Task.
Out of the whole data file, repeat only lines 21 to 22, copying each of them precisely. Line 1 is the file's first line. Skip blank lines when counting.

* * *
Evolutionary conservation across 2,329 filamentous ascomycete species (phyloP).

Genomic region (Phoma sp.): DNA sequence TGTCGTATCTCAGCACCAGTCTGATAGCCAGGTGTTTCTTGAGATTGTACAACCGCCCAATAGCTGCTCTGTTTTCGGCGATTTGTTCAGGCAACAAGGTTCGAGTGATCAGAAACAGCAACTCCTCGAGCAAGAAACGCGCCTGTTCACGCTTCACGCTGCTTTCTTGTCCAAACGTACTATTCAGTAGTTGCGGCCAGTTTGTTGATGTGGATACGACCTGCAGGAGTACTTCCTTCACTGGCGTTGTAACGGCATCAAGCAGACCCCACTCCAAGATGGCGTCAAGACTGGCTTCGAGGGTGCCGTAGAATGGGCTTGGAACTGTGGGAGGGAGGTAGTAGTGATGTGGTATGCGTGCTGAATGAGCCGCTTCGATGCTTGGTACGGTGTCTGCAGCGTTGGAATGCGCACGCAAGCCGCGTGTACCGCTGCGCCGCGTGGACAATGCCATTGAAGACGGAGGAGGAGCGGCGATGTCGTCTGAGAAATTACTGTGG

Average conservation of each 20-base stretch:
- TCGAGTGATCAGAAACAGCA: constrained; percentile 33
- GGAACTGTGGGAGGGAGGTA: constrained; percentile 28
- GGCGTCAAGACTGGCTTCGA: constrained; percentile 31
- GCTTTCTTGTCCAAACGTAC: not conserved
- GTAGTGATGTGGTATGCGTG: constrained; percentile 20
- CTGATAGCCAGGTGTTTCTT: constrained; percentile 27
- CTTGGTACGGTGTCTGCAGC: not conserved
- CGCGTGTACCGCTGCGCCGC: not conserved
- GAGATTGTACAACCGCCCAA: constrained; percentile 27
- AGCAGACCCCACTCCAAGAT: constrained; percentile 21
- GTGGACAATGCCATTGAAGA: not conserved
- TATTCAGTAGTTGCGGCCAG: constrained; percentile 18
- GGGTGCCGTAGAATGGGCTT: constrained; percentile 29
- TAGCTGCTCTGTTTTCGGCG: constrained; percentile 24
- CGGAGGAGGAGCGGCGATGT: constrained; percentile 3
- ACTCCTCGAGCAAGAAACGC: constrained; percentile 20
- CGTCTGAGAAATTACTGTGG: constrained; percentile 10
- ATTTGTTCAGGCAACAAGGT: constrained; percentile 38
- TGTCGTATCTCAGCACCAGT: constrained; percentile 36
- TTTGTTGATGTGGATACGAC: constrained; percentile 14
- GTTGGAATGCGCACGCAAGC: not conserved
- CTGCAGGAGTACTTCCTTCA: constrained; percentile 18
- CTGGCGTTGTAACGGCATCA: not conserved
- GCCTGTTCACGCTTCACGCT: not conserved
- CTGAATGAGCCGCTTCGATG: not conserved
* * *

- ATTTGTTCAGGCAACAAGGT: constrained; percentile 38
- TGTCGTATCTCAGCACCAGT: constrained; percentile 36